The instant crime would have been committed even if there was no knife. The threat of one where the victim feared there was a knife would be sufficient. [5] It is the threat of violence which puts the victim in fear that is one of the important elements of the crime. In the instant case H.M. was in a position warranting continuous fear of defendants and no opportunity for escape appeared.

[6] Defendant Borbon further claims that his state of intoxication, as observed by the victim, made it impossible for him to form the specific intent to commit attempted rape. She testified that he appeared to be under the influence of a "great deal of alcohol. He was pretty well intoxicated, and he could not perform any act of sexual intercourse."

The existence of a drunken state does not preclude a finding that Borbon formed the necessary specific intent. The intoxication was merely a factor which the jury could consider in determining whether or not the intent existed. As said in People v. Butler (1962) 205 Cal.App.2d 437, 439 [ 23 Cal.Rptr. 118], where intent is a necessary element of the crime charged, the weight to be accorded to evidence of intoxication and whether such intoxication precluded the accused from forming the specific intent required, are matters essentially for the determination of the trier of the facts. (Accord, People v. Murphy (1934) 1 Cal.2d 37, 40 [ 32 P.2d 635].)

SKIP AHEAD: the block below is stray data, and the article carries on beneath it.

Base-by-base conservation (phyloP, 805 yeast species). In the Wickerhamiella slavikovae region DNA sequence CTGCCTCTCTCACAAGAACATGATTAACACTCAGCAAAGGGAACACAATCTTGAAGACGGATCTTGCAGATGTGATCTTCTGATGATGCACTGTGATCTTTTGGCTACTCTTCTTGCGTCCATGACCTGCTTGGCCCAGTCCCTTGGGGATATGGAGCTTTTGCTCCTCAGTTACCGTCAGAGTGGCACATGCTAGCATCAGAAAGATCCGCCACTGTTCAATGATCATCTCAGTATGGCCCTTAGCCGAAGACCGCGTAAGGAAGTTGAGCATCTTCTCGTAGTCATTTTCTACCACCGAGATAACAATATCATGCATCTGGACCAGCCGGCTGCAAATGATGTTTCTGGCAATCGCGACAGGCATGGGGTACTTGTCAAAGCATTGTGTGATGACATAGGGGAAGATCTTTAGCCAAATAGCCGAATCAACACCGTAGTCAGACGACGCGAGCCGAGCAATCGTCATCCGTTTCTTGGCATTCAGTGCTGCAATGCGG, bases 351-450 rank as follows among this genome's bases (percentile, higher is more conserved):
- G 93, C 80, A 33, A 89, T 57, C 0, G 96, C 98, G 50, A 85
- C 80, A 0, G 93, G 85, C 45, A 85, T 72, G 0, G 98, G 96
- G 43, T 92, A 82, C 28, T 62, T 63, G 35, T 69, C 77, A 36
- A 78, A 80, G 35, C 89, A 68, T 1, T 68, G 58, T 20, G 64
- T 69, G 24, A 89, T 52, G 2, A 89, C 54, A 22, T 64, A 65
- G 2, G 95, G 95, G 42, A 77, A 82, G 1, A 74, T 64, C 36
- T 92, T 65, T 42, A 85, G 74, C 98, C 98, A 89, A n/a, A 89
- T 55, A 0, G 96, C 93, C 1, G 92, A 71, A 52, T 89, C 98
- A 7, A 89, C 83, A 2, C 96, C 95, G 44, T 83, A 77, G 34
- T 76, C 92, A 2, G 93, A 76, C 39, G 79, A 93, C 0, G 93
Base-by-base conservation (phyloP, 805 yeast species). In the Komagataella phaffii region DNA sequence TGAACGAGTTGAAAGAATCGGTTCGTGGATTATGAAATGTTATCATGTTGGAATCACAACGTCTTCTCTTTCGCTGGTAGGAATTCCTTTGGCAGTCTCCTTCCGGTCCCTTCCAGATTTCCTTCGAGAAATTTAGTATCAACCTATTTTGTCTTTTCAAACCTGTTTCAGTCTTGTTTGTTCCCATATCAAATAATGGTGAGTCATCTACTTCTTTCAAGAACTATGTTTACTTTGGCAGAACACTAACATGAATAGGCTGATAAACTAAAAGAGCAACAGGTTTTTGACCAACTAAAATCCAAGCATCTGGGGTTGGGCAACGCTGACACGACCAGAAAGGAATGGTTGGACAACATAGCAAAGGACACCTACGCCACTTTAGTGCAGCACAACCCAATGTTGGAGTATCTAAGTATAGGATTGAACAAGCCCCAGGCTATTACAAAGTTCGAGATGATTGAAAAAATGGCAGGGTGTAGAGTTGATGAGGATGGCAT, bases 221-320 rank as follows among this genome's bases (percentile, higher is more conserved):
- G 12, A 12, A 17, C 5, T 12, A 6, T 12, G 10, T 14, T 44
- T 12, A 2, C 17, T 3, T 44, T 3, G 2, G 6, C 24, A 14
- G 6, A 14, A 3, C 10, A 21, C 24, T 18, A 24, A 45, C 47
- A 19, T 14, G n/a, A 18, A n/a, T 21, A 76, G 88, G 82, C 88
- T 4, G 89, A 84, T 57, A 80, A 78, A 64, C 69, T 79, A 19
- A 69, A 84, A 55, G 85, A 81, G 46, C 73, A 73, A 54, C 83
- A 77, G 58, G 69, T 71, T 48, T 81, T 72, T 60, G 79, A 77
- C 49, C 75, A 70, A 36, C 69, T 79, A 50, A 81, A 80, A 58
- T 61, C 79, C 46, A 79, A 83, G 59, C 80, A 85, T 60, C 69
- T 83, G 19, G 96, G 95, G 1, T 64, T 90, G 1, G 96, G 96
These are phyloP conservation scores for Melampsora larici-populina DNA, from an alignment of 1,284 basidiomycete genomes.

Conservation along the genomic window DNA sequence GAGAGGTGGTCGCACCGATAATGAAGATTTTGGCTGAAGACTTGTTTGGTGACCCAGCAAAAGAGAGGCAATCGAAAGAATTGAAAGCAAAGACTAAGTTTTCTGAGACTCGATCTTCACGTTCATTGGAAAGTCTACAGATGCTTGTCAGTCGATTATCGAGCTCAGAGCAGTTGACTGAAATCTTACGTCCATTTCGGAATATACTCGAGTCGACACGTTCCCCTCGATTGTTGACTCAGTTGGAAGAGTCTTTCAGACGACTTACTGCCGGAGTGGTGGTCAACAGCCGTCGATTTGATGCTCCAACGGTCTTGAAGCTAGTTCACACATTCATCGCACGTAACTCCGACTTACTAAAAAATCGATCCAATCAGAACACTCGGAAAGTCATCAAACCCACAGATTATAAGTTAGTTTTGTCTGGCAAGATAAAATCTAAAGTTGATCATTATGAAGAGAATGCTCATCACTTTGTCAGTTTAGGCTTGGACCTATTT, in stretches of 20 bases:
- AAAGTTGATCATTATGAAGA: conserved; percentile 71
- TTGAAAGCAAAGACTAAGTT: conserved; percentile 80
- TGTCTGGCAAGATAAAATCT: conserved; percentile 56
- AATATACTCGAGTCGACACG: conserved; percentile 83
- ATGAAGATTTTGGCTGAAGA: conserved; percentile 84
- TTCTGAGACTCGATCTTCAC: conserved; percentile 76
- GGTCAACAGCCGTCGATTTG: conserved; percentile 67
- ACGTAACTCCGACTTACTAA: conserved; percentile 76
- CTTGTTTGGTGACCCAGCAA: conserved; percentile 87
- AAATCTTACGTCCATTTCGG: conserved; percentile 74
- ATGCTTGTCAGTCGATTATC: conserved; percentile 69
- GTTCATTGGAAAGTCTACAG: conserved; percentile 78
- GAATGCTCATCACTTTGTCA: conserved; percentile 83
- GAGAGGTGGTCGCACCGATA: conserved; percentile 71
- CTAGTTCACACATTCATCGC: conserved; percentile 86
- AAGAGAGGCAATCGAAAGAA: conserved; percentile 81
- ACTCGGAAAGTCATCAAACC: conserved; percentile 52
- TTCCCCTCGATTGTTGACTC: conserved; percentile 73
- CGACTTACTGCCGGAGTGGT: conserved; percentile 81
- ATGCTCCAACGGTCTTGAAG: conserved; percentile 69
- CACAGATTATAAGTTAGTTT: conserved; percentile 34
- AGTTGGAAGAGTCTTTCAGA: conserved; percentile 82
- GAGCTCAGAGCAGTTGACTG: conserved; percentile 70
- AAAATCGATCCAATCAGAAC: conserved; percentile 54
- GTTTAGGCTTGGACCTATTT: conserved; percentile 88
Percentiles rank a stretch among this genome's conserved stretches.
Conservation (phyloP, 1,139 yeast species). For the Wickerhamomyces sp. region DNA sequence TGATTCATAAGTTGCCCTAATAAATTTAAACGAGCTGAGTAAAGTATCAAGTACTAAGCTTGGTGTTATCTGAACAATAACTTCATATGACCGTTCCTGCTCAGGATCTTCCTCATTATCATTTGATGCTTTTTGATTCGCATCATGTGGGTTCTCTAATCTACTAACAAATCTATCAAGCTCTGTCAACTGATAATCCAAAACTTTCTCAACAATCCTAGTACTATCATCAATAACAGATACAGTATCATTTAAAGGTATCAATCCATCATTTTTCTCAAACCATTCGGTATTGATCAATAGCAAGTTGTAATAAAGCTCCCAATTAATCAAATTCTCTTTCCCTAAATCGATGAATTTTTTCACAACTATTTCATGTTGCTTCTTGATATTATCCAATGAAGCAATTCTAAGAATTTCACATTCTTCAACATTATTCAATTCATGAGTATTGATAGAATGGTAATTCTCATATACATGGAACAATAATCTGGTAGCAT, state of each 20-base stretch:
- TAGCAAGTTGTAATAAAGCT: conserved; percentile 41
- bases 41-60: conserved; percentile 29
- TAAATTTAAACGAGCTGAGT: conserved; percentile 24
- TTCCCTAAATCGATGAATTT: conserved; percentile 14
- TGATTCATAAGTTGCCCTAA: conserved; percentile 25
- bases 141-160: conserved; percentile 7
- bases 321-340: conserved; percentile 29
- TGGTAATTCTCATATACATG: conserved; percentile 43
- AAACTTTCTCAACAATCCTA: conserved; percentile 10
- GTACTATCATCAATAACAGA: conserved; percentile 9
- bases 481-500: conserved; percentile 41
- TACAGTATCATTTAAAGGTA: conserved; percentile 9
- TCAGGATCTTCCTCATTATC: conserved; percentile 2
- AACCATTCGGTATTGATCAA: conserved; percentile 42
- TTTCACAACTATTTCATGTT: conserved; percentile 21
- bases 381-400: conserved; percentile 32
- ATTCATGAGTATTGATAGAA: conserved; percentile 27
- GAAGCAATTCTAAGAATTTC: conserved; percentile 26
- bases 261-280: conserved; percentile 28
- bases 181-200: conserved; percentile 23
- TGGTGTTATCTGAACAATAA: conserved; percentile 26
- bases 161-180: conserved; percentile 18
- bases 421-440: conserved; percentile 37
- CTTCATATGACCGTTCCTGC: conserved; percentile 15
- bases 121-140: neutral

2. Double Punishment.

[7a] The more serious contention is that, in sentencing defendants for both kidnapping and forcible rape, the trial court violated the rule against double punishment prohibited in section 654 of the Penal Code, which provides, in relevant part: "An act or omission which is made punishable in different ways by different provisions of this Code may be punished under either of such provisions, but in no case can it be punished under more than one. . . ." Thus the question is whether the evidence shows a simple scheme, purpose and design to abduct H.M. for the purpose of raping her, if she did not consent, or, as contended by the Attorney General, that the court could have found that the intent of the defendants was to kidnap H.M. and then by plying her with beer persuade her to indulge voluntarily in sexual intercourse, and that the intent to force her did not arise until after she refused voluntarily to submit. In other words, was the course of criminal conduct divisible? We think not.

[8] Whether a course of criminal conduct is divisible, thereby giving rise to more than one act within the meaning of section 654 depends upon the intent and objective of the actor. If all the offenses were incident to one objective, the defendant may be punished for any one of such offenses but not for more than one. ( Neal v. State of California (1960) 55 Cal.2d 11, 19 [ 9 Cal.Rptr. 607, 357 P.2d 839]; Kellett v. Superior Court (1966) 63 Cal.2d 822 [ 48 Cal.Rptr. 366, 409 P.2d 206]; People v. Chapman (1968) 261 Cal.App.2d 149, 180 [ 67 Cal.Rptr. 601].) The court, not the jury, determines the divisibility of the offenses for sentencing purposes. ( People v. Chapman, supra, at p. 180.)

[7b] The evidence clearly shows that the purpose the defendants had in mind in abducting H.M. was to have sexual intercourse with her, whether she consented or not. She was forced into the car under threat that a knife would be used if she did not enter. Immediately she was forced to lie down on the floorboard, told to be quiet and again threatened with the knife. After purchasing the beer they forced her to disrobe under threat of the knife, helping her in the disrobing process, and the three grabbed at her nude body — all this before parking the car.